Process and Methodology

When working in clay, I use heavily grogged clay that allows me to work on a large scale and utilise relatively thick surfaces to carve to my desired depth. I also concentrate on simple forms as the basis of my work in order to amplify the effect of the complex surface pattern combining with sharply contrasting contours.

Whilst creating my work, I go through different processes, each requiring a different mind set. I start by hand-building, and/or using a €˜former to create the basis of a shape for my structure. This follows on to the next phase, which involves exploring numerous possible design outcomes.

At this juncture, I shut out all external stimuli; this enables my mind to run free. I do not allow myself to think about the inherent technical problems that may occur at the construction stage, as this may affect my freedom to think during this part of the creative process. Then I work out the mathematics of the pattern and the surface area of the form, so that they work accurately and harmoniously together.

Finally, when the clay is at the right consistency, (in between leather-hard and stone-dry), I intuitively work out which way to carve each section of the design. Subsequently, this informs the remaining pattern on the overall form without having to work it out on paper.

Each piece varies between 100 and 280 hours or more, depending on the size and complexity of pattern. The work is slowly dried over several weeks/months, to ensure a steady drying process. The pieces are fired to variable temperatures depending on the clay body capability.

Over the last several years I have worked with a diversity of materials exploring their potential. When working with other materials such as stone, wood and plaster, the processes and methodology in creating these pieces are very similar as when I am working with clay, the only difference being is the tools used and the material behaviour and properties.

 


  • Cassell’s Work Is Subliminal in its originality, having no parallel in the sculptural or crafts genres, whose borders it crosses.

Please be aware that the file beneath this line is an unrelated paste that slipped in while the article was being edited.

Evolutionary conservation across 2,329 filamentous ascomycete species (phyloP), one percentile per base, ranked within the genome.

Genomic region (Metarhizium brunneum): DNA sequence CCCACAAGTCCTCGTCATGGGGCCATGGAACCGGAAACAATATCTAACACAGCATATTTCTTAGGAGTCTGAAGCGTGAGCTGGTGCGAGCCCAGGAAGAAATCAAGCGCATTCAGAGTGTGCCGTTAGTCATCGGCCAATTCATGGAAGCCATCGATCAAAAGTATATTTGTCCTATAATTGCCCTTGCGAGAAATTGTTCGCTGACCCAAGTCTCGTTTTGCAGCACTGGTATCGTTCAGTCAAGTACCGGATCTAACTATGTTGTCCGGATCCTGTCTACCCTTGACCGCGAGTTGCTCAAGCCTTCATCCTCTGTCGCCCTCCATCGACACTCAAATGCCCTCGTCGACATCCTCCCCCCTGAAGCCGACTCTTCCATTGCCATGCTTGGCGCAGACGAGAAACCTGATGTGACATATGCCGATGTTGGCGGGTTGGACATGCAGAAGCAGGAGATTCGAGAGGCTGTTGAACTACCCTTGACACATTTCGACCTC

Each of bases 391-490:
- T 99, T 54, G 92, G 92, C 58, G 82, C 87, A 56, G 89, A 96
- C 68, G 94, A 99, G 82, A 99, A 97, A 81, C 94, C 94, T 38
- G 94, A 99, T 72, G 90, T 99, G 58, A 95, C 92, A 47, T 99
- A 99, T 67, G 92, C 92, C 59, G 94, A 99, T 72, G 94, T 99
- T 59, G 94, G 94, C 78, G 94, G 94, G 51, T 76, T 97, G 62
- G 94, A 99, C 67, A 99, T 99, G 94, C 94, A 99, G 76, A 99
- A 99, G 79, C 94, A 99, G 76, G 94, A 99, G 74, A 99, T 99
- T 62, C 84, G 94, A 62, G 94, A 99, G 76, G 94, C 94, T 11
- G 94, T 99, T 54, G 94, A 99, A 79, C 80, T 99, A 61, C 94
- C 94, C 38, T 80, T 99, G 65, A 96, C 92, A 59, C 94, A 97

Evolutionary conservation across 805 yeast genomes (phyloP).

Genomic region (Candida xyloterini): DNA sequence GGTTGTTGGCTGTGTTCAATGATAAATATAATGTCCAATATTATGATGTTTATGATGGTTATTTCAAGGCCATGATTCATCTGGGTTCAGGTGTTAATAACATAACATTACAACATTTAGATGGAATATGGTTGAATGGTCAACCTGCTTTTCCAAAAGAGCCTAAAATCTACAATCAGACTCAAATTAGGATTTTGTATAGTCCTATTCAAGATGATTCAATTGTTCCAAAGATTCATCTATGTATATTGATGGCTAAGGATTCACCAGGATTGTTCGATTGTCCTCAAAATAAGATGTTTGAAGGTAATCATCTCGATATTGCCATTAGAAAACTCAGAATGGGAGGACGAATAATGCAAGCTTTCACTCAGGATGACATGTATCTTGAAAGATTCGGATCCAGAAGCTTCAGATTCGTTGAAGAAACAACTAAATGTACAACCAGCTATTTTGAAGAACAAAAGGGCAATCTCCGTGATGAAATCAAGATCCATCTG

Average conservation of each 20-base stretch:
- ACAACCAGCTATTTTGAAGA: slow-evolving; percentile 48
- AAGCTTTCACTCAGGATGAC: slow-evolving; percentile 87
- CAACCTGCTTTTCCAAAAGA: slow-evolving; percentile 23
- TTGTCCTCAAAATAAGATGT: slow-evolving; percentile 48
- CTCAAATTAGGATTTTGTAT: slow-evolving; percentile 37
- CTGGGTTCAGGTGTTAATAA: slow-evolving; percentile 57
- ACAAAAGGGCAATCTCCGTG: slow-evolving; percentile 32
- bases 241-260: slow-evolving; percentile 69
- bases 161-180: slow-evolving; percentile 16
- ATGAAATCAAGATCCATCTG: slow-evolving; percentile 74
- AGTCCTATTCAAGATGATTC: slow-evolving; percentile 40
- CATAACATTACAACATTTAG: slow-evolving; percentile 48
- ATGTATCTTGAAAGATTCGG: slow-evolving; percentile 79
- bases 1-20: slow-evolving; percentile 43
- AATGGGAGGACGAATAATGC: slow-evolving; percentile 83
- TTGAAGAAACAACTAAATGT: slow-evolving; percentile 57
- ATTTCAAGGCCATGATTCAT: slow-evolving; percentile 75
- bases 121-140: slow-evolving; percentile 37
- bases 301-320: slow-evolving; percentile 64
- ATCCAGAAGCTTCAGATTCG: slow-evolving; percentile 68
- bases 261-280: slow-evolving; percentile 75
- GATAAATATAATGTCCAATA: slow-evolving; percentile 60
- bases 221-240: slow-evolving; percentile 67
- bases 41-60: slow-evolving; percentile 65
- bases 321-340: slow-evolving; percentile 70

– Jean Vacher, Collections Manger, Crafts Study Centre, Farnham

  • Beautiful – amazing to see someone work with such a variety of material to create such stunning, intricate pieces. I can imagine them out in the world, near water and nature. Beautiful, thank you.

  • She was sketching constantly and continually sought to transpose her drawings into sculptural forms. The surface as well as the shapes emerged together in sculpture which often combined enormous complexity with simplicity and unity.
    – Helaine Blumenfeld OBE FRBS Dlitt

  • The work is of a high standard and creates an interesting contrast to the Da Vinci drawing. Can see the evolution of the process and the sculptures convey different ideas and theories. An excellent artist.
    – Jina

  • Her main preoccupation and sculptural impulse is to penetrate beneath the skin of the form to reveal the structure within – the crystalline seed of the stone, or the skeleton-like armature she perceives within the clay. She does not carve exteriors but reveals interiors – the folded abstract inner landscapes of her singular and highly imaginative vision.
    – Andrew Lambirth, Art Critic - Spectator Magazine

  • I love this artist’s work. How she keeps her molten flowing themes through different media – stone, concrete, wood and even glass. Long to touch them. What a unique eye and hand she has. Wonderful.
    – Maureen Lepman

  • I find her work uplifting, I would never consider buying it solely as an investment
    – Eric Knowles (Ceramics Expert)

  • Halima Cassell is a maker of considerable versatility, who has extended her signature work in clay to a range of new materials, including marble, glass and porcelain
    – Andrew Lambirth, Art Critic - Spectator Magazine

  • Working mostly with ‘naked clay’, that is without the use of glaze or slip, Cassell first carefully carves and then smoothes and burnishes to remove any blemishes, so virtually making the surface ‘ disappear’, leaving the form clean and prominent
    – Emmanuel Cooper

  • While working, Cassell becomes deeply involved in each piece to the point where she is unaware of her surroundings even watching her work on a piece for a few minutes, it is obvious that the process commands all her attention
    – Emmanuel Cooper